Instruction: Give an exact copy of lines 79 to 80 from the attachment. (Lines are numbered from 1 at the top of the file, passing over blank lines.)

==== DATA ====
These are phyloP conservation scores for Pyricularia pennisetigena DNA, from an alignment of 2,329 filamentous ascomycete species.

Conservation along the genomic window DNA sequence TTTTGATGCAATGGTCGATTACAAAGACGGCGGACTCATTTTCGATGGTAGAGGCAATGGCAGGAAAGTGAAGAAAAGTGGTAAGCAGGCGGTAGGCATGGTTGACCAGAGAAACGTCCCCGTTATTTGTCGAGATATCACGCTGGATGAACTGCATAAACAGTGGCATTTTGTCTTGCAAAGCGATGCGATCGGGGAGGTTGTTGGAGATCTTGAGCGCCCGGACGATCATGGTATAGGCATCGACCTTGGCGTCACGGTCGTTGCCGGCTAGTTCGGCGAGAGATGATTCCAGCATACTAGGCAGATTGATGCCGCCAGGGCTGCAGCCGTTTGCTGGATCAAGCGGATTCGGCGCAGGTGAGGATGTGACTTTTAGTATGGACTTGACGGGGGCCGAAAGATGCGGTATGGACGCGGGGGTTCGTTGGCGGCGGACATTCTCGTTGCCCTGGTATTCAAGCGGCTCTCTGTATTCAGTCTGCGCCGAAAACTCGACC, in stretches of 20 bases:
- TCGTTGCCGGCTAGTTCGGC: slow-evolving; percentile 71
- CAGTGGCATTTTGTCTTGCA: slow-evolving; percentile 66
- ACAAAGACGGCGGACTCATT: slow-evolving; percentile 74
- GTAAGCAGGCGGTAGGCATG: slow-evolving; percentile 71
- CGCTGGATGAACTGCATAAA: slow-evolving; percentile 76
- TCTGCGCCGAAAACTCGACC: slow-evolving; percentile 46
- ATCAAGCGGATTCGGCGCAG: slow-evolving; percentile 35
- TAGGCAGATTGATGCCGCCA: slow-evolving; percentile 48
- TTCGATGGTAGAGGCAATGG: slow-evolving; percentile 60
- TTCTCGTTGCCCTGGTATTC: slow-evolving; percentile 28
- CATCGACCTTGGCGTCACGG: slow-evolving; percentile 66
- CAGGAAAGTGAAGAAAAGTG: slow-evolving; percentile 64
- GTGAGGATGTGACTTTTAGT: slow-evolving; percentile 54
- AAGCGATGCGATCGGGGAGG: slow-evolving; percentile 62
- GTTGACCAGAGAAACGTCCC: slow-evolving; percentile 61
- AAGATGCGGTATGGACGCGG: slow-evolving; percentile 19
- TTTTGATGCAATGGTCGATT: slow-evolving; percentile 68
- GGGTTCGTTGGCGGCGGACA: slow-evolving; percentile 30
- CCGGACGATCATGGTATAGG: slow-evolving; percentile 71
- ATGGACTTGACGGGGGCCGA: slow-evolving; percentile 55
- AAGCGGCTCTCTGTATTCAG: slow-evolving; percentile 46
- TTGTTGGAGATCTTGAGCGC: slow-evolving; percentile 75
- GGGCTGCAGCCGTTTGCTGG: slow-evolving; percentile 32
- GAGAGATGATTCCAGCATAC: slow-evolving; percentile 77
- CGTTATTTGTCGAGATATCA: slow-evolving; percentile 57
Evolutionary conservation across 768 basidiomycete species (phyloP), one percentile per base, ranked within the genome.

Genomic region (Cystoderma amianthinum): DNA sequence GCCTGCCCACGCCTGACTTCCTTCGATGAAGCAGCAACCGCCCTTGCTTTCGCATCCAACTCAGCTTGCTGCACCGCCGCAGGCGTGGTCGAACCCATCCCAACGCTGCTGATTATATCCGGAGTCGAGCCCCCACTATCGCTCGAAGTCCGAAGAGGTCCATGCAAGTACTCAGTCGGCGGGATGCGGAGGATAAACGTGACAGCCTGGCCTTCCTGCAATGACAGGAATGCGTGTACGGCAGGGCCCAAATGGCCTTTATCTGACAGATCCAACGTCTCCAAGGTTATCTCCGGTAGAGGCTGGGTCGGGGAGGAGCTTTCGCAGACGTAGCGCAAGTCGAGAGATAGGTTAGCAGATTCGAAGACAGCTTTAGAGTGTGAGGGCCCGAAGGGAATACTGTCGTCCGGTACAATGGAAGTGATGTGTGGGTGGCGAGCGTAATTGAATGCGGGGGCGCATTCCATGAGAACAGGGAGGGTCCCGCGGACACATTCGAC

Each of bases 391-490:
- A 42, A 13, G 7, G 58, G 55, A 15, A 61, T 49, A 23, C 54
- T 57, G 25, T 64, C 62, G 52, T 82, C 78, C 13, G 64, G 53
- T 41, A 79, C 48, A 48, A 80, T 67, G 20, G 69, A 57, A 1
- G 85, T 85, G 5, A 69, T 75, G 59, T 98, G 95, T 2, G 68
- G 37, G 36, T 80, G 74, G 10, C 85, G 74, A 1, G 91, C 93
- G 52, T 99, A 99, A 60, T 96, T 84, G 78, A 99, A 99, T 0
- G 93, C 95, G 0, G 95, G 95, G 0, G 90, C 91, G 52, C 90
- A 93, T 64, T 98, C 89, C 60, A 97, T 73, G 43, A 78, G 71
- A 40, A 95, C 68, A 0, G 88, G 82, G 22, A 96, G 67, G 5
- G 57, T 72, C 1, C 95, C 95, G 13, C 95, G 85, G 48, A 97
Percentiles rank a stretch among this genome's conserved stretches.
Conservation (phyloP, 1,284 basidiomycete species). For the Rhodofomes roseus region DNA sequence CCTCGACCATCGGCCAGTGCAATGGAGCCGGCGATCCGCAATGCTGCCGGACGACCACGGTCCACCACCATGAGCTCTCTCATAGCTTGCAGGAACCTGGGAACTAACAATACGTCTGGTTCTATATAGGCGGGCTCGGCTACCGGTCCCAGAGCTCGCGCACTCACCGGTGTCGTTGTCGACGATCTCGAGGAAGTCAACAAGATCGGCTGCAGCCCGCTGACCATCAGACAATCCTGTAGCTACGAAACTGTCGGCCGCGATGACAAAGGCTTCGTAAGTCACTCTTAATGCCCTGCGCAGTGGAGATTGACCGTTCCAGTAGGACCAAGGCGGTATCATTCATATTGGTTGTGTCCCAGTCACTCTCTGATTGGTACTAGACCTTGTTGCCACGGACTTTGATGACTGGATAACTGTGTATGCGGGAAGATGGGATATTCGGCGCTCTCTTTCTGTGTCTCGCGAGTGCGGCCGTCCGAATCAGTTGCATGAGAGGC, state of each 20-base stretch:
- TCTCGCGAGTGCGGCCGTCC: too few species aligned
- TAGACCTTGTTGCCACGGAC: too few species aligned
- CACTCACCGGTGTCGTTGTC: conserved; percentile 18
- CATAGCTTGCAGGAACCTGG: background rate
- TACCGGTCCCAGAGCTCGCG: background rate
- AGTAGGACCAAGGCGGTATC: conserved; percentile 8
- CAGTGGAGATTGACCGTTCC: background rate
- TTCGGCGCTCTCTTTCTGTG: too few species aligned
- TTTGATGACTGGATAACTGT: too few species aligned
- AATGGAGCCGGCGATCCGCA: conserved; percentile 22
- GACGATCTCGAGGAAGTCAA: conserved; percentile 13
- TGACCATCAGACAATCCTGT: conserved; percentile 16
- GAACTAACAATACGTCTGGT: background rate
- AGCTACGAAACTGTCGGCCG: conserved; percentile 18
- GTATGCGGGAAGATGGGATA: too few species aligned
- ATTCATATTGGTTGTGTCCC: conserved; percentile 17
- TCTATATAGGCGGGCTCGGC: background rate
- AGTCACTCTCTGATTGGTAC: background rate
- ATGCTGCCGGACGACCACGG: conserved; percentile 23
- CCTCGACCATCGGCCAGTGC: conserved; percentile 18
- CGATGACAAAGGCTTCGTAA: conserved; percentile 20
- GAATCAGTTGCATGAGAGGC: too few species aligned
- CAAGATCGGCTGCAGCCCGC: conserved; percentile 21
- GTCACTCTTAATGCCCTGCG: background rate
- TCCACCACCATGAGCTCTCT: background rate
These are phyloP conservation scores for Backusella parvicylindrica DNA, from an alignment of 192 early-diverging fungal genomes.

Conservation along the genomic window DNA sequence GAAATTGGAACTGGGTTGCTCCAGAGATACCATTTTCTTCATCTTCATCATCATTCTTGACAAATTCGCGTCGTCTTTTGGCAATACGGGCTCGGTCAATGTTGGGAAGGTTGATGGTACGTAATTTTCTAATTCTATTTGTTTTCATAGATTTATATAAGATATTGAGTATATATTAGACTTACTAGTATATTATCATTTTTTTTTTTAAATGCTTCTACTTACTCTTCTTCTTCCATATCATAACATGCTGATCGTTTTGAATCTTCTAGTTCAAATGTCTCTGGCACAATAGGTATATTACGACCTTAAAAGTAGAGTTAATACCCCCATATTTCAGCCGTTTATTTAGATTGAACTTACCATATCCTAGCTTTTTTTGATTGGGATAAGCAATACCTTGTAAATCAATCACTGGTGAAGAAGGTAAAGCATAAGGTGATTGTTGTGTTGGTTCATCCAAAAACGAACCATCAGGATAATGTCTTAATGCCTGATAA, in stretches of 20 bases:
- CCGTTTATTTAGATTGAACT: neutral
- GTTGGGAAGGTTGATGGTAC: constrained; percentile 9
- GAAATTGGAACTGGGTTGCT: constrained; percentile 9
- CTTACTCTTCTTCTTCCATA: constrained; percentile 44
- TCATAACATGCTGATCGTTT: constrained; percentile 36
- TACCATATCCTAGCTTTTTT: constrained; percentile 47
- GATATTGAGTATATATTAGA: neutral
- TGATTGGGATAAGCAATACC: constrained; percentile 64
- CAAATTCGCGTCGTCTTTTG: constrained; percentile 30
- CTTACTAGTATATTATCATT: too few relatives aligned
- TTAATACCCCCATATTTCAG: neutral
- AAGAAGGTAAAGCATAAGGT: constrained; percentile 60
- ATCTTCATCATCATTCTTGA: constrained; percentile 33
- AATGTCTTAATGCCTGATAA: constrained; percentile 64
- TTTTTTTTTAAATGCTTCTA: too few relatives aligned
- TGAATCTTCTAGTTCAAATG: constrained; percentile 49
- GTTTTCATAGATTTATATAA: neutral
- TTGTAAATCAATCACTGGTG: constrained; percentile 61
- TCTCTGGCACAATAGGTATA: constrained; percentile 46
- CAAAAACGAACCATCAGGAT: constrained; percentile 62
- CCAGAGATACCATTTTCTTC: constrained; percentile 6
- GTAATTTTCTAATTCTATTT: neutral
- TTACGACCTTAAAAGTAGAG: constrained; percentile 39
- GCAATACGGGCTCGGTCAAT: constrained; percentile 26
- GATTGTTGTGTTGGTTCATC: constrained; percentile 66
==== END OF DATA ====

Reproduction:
- CTTACTAGTATATTATCATT: too few relatives aligned
- TTAATACCCCCATATTTCAG: neutral